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What would Salvador Dalí make of LIGATT and LulzSec?

Jun 08, 20114 mins
Data and Information Security

This whole to-do about LIGATT vs. LulzSec is the stuff of a Salvador Dali painting. Too bad he’s not around to enjoy it.

I’ve always been a fan of Dali. His “Persistence of Time” painting was a favorite. I had a poster of it hanging from my bedroom wall during college.

You might be wondering how the heck I’m going to connect this to what’s going on with LIGATT and LulzSec. The answer is simple: These two entities have warped the fabric of information security.

The industry has never been as black and white as the good guys (security vendors, white hat hackers) against the bad guys (botnet herders, organized crime and the black hat hackers they employ). That’s probably one of the things about security that attracts people to it as a career choice: There’s enough gray to keep it interesting.

But these two entities represent the gray zone in the extreme.

In one corner is LIGATT, a security company whose business practices and credibility have been called into serious question all year. In the other corner is LulzSec, who plays itself up as a Robin Hood-like band of hackers who just want to expose the vulnerabilities of big companies and have fun doing it.

A string of posts on the Infosec Island website show just how surreal these guys have made it for the rest of us. First came a post about a press release where LIGATT claimed to be hot on the trail of LulzSec, followed by a post where LIGATT’s Gregory Evans decried the press release as a fake designed to further tarnish his company’s reputation. You can see both articles HERE.

From the first article:

Sometimes there is a strange convergence of elements in the daily news cycle that defies reason and challenges the depth of one’s own imagination – this is one of them.

Gregory Evans, infamously known as the self-proclaimed “Worlds #1 Hacker” and CEO of the much-maligned LIGATT Security, claims to have successfully doxed the hacker collective known as LulzSec, and promises to publish the information sometime soon.

LulzSec recently claimed responsibility for attacks against Sony and PBS, as well as for the hacking of networks belonging to the Atlanta chapter of FBI affiliate InfraGard. The group defaced the organization’s website and exposed InfraGard’s email database.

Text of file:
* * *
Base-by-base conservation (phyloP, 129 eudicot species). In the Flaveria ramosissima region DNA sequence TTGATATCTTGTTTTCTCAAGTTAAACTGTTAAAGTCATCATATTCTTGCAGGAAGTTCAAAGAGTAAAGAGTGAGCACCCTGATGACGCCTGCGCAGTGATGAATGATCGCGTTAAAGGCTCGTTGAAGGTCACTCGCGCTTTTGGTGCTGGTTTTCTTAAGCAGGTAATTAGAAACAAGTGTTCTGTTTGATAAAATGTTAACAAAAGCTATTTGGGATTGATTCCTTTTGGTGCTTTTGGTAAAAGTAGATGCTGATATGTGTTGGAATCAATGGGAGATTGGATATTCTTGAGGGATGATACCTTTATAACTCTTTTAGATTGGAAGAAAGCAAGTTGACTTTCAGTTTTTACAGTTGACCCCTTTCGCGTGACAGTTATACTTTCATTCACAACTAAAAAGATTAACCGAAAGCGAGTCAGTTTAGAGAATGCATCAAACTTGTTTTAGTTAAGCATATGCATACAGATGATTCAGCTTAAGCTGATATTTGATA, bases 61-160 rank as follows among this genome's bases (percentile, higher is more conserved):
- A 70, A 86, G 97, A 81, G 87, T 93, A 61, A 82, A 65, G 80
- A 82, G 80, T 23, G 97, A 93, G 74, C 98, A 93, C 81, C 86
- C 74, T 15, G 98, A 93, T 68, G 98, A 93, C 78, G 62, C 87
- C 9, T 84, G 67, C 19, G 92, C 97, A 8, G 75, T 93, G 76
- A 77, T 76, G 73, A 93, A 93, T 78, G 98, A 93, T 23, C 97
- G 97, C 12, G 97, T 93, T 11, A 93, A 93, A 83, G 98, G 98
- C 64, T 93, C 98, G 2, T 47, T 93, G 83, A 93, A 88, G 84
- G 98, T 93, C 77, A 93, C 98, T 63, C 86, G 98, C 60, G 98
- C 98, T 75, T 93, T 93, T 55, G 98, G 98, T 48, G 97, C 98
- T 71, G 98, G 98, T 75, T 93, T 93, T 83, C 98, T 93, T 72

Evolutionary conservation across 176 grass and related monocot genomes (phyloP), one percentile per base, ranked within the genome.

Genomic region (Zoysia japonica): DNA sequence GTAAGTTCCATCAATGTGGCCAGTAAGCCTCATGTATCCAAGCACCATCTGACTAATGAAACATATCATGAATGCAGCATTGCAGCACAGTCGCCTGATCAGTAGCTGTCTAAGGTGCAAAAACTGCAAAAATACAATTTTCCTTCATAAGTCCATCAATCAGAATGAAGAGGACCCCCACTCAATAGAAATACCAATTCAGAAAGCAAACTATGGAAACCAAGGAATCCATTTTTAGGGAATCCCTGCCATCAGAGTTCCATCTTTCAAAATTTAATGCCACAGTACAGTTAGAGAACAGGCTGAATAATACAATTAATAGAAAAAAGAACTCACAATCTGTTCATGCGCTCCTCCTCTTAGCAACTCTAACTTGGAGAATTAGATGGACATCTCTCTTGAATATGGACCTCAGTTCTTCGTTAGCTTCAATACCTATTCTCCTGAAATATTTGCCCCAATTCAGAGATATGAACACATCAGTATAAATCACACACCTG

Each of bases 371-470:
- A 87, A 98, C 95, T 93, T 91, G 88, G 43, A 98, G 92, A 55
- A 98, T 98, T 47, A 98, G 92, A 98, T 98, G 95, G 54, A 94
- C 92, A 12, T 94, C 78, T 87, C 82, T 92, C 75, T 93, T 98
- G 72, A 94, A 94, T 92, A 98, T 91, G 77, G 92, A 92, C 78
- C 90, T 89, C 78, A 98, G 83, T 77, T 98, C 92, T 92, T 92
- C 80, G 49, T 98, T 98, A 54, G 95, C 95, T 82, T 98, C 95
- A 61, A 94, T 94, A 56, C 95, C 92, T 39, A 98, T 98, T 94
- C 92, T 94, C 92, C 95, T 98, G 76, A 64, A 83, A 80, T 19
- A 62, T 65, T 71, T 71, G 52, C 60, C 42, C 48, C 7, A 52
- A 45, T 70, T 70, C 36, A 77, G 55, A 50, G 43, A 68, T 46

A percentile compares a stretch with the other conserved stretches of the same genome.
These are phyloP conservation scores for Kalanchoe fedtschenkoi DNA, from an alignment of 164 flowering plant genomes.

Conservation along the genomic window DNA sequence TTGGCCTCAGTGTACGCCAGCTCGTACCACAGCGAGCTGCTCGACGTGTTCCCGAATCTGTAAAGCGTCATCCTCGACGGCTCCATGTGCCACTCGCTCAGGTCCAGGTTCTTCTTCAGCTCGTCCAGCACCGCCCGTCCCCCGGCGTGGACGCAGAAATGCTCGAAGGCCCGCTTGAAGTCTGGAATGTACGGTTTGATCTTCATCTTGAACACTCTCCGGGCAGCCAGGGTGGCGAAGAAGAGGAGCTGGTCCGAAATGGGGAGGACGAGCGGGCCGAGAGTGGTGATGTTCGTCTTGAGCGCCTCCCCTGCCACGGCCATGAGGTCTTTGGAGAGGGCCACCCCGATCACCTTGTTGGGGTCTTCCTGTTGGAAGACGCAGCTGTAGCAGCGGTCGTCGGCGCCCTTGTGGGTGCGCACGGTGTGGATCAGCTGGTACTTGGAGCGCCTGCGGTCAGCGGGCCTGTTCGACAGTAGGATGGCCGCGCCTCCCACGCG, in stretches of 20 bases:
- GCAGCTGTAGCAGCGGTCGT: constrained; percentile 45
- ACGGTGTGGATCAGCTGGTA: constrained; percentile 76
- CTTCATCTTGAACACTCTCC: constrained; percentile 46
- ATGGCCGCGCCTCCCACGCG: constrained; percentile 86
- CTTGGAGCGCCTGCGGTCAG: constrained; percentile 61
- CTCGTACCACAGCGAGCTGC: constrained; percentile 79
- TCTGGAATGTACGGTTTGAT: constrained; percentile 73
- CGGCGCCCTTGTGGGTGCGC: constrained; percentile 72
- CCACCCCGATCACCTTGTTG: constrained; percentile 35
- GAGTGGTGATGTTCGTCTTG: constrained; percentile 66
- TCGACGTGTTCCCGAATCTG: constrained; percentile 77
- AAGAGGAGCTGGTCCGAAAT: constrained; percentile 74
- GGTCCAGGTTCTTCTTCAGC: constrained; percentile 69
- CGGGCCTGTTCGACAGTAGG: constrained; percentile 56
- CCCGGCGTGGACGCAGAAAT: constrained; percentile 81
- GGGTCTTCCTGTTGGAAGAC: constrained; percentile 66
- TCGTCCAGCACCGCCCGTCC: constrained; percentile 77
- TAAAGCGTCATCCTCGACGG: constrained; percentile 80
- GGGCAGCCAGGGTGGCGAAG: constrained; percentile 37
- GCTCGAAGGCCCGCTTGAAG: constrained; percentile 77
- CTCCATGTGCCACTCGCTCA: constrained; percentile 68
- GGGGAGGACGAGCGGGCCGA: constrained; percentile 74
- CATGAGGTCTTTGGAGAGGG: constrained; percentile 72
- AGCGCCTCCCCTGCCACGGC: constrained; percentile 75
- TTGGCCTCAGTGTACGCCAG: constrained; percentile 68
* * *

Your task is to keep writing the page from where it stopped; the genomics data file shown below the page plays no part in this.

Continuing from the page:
的 have gone into their IRC servers and I have located names and addresses of users. Since the attack on Infragard I have felt that these guys need to be stopped,” LIGATT Security’s Gregory Evans stated in a press release.

LIGATT and Evans already have enough problems of their own making, and it seems counter-intuitive for the company to so aggressively invite more.

LIGATT Security had suffered an embarrassing hack back in January that resulted in the public release of as many as 80,000 company emails and internal communications.

Security industry pundits have for some time been highly critical of LIGATT’s business practices, and Evans has been the subject of well documented allegations of plagiarism.

And now it gets wierder. From the second article:

LIGATT Security’s Gregory Evans returned Infosec Island’s phone call regarding an article we ran based on a press release issued at

The press release indicated that LIGATT Security had undertaken an investigation into the hacker collective LulzSec in an effort to reveal members’ names and locations.

Evans confirmed that the press release was fake, and was not drafted or submitted my LIGATT security staff as indicated.

“It was completely made up, just like the LIGATTLeaks incident, and it’s all over the web,” Evans said. “That’s what makes your site different, you actually took the time to call us about it.”

“They took elements of our real press releases and used them. they even added the Safe Harbor Act,” Evans explained. “And we only use PR NewsWire, we never use Free Press Release.”

As Charlie Brown would say: “Good Grief!”

The other day I wrote a post critical of LulzSec. Exposing companies’ vulnerabilities the way they do disregards the law and common decency. My opinion is unchanged.

Meantime, I share the dislike many security practitioners have with LIGATT. The shady way they do things makes everyone else look bad. Security practitioners have a hard enough time as it is getting the respect they deserve from company execs. The drama sparked by the LIGATTs of the world makes that effort all the more difficult.

I like the surreal when it’s portrayed in art.

In real life, though, it’s just the mark of insanity.

— Bill Brenner

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